The budget plan of Republican presidential nominee Mitt Romney includes large unspecified consequences; these are tallied here, and the complete implications of the plan are briefly illustrated. The tally includes not only the unspecified tax increases his plan dictates that have been the subject of much debate, it also includes the less-discussed unspecified budget cuts necessitated by a proposal to cap federal outlays at 20 percent of the economy.
- To meet Romney’s commitment to limit spending as a percent of the economy to 20 percent while at the same time increasing defense spending to 4 percent of GDP, would require nondefense spending cuts totaling $6.1 trillion from 2014–2022, according to an analysis by the Center on Budget and Policy Priorities (CBPP). The Romney campaign has proposed only $2.4 trillion of specific spending reductions. It has not specified the other $3.7 trillion in spending cuts necessary to achieve its budget plan.
- Similarly, over the next decade Romney proposes $5 trillion in tax cuts, a widely-discussed figure that in fact appears to be understated.1 Beyond suggesting possibly capping the dollar value of itemized deductions—doing so could increase taxes on middle-income households and even fully eliminating itemized deductions would not keep upper-income households from receiving a net tax cut—the Romney campaign has not identified any specific changes in tax policies to offset these tax cuts, but in the Oct. 3 debate Romney stated his tax plan would be revenue neutral.
- In combination, over the next decade the Romney budget plan would necessitate $11.1 trillion of spending cuts and tax increases. It specifies just $2.4 trillion of these, thereby hiding $8.7 trillion of painful decisions. The Romney budget blueprint details all the specific proposed tax cuts, so the public knows how it might specifically benefit from this part of his plan, while leaving out 78 percent of the details that would let the public gauge how its taxes might increase and how government benefits and programs would be cut.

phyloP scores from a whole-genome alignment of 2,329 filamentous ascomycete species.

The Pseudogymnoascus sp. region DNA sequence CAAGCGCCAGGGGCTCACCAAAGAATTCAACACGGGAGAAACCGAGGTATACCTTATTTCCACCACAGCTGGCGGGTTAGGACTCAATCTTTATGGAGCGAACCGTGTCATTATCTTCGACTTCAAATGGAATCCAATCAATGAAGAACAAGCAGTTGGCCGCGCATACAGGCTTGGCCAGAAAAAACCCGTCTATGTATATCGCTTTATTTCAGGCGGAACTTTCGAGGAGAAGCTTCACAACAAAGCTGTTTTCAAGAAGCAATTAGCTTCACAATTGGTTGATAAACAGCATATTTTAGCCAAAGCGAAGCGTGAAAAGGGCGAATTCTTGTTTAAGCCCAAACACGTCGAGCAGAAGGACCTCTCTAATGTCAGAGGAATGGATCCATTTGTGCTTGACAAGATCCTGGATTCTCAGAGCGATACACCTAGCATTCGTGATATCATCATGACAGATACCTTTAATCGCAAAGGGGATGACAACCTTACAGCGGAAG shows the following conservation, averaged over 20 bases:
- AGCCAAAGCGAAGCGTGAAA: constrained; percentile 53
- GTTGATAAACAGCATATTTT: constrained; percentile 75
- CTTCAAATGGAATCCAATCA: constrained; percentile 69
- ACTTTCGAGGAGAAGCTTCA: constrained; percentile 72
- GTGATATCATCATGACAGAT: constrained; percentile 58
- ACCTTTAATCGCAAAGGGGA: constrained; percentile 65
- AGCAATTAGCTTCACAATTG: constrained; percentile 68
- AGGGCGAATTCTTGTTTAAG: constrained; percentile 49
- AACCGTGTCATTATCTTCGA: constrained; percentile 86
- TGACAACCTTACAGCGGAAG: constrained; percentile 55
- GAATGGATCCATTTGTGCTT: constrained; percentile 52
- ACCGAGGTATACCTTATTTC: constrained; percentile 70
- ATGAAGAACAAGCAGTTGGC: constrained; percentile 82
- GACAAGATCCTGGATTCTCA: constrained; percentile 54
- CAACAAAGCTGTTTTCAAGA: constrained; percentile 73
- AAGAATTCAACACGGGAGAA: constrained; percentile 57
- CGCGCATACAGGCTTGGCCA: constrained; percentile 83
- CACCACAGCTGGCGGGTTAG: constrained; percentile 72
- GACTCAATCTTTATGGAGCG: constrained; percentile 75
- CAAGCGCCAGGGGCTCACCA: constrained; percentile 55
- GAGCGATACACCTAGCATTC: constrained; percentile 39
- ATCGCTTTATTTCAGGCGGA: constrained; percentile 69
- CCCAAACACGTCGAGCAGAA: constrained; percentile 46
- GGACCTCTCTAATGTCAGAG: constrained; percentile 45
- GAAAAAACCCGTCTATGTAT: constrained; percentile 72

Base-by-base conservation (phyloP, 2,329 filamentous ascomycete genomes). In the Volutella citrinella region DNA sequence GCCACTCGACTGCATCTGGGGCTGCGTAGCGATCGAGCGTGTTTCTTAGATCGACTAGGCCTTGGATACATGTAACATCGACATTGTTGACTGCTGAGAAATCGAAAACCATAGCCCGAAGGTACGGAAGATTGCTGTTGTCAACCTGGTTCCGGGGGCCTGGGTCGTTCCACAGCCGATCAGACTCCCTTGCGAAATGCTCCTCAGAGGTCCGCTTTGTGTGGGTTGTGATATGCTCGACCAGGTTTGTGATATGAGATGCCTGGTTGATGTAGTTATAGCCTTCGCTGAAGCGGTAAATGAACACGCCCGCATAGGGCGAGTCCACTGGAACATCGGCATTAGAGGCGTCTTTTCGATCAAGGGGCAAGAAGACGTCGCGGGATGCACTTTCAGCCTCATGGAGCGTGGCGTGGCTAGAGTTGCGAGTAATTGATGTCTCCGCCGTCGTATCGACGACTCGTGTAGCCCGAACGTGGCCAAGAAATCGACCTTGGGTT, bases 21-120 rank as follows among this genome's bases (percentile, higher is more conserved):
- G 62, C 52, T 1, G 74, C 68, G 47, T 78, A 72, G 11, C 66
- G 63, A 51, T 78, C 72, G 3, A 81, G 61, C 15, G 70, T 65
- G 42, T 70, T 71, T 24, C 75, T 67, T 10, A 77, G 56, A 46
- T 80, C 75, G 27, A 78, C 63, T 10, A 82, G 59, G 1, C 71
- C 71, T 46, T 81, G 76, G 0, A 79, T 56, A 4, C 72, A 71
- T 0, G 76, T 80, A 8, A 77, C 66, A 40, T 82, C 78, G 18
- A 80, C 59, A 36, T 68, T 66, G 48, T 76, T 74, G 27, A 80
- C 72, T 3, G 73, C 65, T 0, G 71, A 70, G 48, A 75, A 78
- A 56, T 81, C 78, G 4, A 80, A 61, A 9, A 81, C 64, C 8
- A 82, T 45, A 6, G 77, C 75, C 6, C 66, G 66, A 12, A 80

The necessary spending cuts
The signature spending reduction Romney has proposed is to repeal the Affordable Care Act (ACA), thereby reducing support of health care by $890 billion over 10 years, according to a Congressional Budget Office analysis. Among other implications, CBO estimates that this would mean “30 million fewer nonelderly people would have health insurance in 2022.”
Romney’s other major reduction proposal is to block grant and cut the Medicaid program, although this plan itself somewhat obscures its consequences by leaving specific Medicaid reductions to the states. This approach would reduce Medicaid expenditures by another $780 billion over 10 years.
Romney has proposed roughly $65 billion in annual savings from programmatic cuts beyond repealing the ACA and block granting Medicaid, including $47 billion from cutting federal compensation, $4 billion from reducing federal employment, and $2 billion from privatizing Amtrak.2 Indexed for nominal GDP growth, these programmatic reductions total $733 billion over 2014–2022, bringing specified spending cuts to $2.4 trillion.